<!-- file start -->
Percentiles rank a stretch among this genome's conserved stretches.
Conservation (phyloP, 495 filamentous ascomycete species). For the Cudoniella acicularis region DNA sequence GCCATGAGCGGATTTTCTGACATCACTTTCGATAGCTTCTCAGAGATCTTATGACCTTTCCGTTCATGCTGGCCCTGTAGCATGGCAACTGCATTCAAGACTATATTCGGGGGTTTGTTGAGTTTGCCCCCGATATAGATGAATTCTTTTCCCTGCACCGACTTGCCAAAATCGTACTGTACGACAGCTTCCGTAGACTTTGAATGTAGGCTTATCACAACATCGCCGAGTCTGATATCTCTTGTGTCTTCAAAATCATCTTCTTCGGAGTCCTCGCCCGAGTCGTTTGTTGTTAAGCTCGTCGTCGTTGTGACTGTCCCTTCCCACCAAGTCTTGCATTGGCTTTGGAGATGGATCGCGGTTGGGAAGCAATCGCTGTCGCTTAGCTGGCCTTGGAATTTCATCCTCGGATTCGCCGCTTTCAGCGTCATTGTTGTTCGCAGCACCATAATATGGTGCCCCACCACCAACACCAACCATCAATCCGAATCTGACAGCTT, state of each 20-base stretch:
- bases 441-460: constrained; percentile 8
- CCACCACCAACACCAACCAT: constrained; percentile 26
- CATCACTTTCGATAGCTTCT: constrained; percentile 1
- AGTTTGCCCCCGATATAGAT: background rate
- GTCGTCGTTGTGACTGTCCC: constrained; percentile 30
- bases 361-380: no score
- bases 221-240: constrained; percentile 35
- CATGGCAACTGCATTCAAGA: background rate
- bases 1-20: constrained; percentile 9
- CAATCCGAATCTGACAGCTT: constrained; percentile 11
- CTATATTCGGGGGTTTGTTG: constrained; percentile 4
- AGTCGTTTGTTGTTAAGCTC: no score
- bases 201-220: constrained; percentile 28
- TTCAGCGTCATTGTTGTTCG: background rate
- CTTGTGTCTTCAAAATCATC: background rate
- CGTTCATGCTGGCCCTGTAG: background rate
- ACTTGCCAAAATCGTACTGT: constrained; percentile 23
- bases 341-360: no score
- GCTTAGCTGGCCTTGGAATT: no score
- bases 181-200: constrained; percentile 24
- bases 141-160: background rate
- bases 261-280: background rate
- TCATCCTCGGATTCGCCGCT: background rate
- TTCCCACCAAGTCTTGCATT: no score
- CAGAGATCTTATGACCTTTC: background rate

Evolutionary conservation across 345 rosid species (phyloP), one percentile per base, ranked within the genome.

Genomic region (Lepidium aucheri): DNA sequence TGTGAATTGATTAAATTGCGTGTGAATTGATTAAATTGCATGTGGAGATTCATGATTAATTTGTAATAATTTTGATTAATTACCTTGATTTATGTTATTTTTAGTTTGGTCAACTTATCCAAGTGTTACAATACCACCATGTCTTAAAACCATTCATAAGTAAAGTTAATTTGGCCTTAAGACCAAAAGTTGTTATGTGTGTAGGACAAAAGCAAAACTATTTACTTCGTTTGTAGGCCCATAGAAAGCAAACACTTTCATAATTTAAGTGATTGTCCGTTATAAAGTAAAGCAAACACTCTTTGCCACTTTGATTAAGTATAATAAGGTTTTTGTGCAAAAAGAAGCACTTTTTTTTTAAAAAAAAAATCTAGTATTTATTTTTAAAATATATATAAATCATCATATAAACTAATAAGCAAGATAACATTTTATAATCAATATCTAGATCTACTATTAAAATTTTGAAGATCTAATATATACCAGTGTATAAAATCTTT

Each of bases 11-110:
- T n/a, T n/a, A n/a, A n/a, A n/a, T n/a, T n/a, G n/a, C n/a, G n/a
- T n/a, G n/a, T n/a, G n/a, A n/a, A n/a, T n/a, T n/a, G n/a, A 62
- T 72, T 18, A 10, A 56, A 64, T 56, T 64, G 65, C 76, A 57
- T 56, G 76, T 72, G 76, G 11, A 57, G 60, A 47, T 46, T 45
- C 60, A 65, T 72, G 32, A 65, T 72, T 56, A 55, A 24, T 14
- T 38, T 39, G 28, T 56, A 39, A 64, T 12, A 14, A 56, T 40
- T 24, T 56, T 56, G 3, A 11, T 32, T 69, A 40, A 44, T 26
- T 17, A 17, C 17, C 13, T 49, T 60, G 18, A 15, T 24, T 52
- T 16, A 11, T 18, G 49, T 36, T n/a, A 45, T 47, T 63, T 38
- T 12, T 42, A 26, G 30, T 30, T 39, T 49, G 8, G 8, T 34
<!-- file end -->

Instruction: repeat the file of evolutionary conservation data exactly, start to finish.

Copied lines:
Percentiles rank a stretch among this genome's conserved stretches.
Conservation (phyloP, 495 filamentous ascomycete species). For the Cudoniella acicularis region DNA sequence GCCATGAGCGGATTTTCTGACATCACTTTCGATAGCTTCTCAGAGATCTTATGACCTTTCCGTTCATGCTGGCCCTGTAGCATGGCAACTGCATTCAAGACTATATTCGGGGGTTTGTTGAGTTTGCCCCCGATATAGATGAATTCTTTTCCCTGCACCGACTTGCCAAAATCGTACTGTACGACAGCTTCCGTAGACTTTGAATGTAGGCTTATCACAACATCGCCGAGTCTGATATCTCTTGTGTCTTCAAAATCATCTTCTTCGGAGTCCTCGCCCGAGTCGTTTGTTGTTAAGCTCGTCGTCGTTGTGACTGTCCCTTCCCACCAAGTCTTGCATTGGCTTTGGAGATGGATCGCGGTTGGGAAGCAATCGCTGTCGCTTAGCTGGCCTTGGAATTTCATCCTCGGATTCGCCGCTTTCAGCGTCATTGTTGTTCGCAGCACCATAATATGGTGCCCCACCACCAACACCAACCATCAATCCGAATCTGACAGCTT, state of each 20-base stretch:
- bases 441-460: constrained; percentile 8
- CCACCACCAACACCAACCAT: constrained; percentile 26
- CATCACTTTCGATAGCTTCT: constrained; percentile 1
- AGTTTGCCCCCGATATAGAT: background rate
- GTCGTCGTTGTGACTGTCCC: constrained; percentile 30
- bases 361-380: no score
- bases 221-240: constrained; percentile 35
- CATGGCAACTGCATTCAAGA: background rate
- bases 1-20: constrained; percentile 9
- CAATCCGAATCTGACAGCTT: constrained; percentile 11
- CTATATTCGGGGGTTTGTTG: constrained; percentile 4
- AGTCGTTTGTTGTTAAGCTC: no score
- bases 201-220: constrained; percentile 28
- TTCAGCGTCATTGTTGTTCG: background rate
- CTTGTGTCTTCAAAATCATC: background rate
- CGTTCATGCTGGCCCTGTAG: background rate
- ACTTGCCAAAATCGTACTGT: constrained; percentile 23
- bases 341-360: no score
- GCTTAGCTGGCCTTGGAATT: no score
- bases 181-200: constrained; percentile 24
- bases 141-160: background rate
- bases 261-280: background rate
- TCATCCTCGGATTCGCCGCT: background rate
- TTCCCACCAAGTCTTGCATT: no score
- CAGAGATCTTATGACCTTTC: background rate

Evolutionary conservation across 345 rosid species (phyloP), one percentile per base, ranked within the genome.

Genomic region (Lepidium aucheri): DNA sequence TGTGAATTGATTAAATTGCGTGTGAATTGATTAAATTGCATGTGGAGATTCATGATTAATTTGTAATAATTTTGATTAATTACCTTGATTTATGTTATTTTTAGTTTGGTCAACTTATCCAAGTGTTACAATACCACCATGTCTTAAAACCATTCATAAGTAAAGTTAATTTGGCCTTAAGACCAAAAGTTGTTATGTGTGTAGGACAAAAGCAAAACTATTTACTTCGTTTGTAGGCCCATAGAAAGCAAACACTTTCATAATTTAAGTGATTGTCCGTTATAAAGTAAAGCAAACACTCTTTGCCACTTTGATTAAGTATAATAAGGTTTTTGTGCAAAAAGAAGCACTTTTTTTTTAAAAAAAAAATCTAGTATTTATTTTTAAAATATATATAAATCATCATATAAACTAATAAGCAAGATAACATTTTATAATCAATATCTAGATCTACTATTAAAATTTTGAAGATCTAATATATACCAGTGTATAAAATCTTT

Each of bases 11-110:
- T n/a, T n/a, A n/a, A n/a, A n/a, T n/a, T n/a, G n/a, C n/a, G n/a
- T n/a, G n/a, T n/a, G n/a, A n/a, A n/a, T n/a, T n/a, G n/a, A 62
- T 72, T 18, A 10, A 56, A 64, T 56, T 64, G 65, C 76, A 57
- T 56, G 76, T 72, G 76, G 11, A 57, G 60, A 47, T 46, T 45
- C 60, A 65, T 72, G 32, A 65, T 72, T 56, A 55, A 24, T 14
- T 38, T 39, G 28, T 56, A 39, A 64, T 12, A 14, A 56, T 40
- T 24, T 56, T 56, G 3, A 11, T 32, T 69, A 40, A 44, T 26
- T 17, A 17, C 17, C 13, T 49, T 60, G 18, A 15, T 24, T 52
- T 16, A 11, T 18, G 49, T 36, T n/a, A 45, T 47, T 63, T 38
- T 12, T 42, A 26, G 30, T 30, T 39, T 49, G 8, G 8, T 34